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There’s nothing like the unexpected arrival of a millionaire widow to spur a stampede of Texas cowboys.
In this terrific tall tale from the author of Swamp Angel (1994) and Dust Devil (2010), it looks like just about everyone is the marrying kind when a rich Englishwoman shows up: “Soon every unmarried man in Texas hoped to marry Tulip Jones—and in 1870, every man in Texas was unmarried.” One thousand suitors mean thousands of teatime pastries to fix, so Tulip hires Charlie Doughpuncher to help out. Day and night, the kind baker is there to comfort (and feed scones to) her suitored-out self. Desperate for some peace, Tulip finally concocts several challenges to clear out the gold-digging cowboys, from reversing the flow of the Rio Grande to collecting a pail of stars. But when her plan works, she’s all alone. Or is she? Lively storytelling in colorful, drawn-out sentences, Texas-style, makes for a splendid—albeit lengthy—read-aloud. Hawkes’ extra-charming soft-focus acrylic-and–colored-pencil artwork on textured paper suits the cactus-filled desert landscape to a T-for-Texas, and the caricatured faces of the snaggletoothed, bewhiskered, beyond-scruffy suitors are downright hilarious.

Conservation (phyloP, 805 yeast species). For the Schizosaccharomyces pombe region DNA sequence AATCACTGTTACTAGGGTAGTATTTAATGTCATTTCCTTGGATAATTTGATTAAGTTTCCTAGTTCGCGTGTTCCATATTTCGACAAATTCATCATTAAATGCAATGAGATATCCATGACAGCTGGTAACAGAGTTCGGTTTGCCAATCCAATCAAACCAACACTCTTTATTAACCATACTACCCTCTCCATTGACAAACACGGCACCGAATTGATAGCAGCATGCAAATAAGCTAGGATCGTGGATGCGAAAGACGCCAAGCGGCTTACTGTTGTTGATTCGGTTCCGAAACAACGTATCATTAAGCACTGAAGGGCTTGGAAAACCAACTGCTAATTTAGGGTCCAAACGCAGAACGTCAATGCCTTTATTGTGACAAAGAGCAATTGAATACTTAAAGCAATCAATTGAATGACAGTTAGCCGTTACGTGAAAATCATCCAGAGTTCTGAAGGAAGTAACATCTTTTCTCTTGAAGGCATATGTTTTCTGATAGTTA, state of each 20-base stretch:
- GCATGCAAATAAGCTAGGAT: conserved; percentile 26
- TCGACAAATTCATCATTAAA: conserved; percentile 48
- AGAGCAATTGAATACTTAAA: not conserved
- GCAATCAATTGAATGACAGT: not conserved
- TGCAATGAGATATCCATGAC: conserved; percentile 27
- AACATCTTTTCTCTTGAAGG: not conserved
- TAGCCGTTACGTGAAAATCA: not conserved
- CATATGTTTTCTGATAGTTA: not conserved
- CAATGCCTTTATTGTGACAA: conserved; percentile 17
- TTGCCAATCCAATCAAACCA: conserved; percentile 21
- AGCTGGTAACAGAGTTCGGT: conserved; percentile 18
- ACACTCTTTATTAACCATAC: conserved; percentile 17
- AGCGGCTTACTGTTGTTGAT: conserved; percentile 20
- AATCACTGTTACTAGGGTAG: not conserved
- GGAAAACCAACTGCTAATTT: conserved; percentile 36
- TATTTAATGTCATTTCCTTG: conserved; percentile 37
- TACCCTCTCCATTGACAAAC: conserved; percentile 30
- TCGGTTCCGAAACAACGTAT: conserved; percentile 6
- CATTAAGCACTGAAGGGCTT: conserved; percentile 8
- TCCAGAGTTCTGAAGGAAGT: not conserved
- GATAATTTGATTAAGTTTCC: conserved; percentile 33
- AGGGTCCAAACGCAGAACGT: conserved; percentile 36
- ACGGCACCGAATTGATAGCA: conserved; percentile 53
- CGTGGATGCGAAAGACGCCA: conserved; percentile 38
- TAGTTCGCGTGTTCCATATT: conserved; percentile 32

True love is no tall tale in this delightfully overblown story of a plucky widow, a herd of greedy cowboys and a Texas summer so hot the chickens lay hard-boiled eggs. (Picture book. 5-8)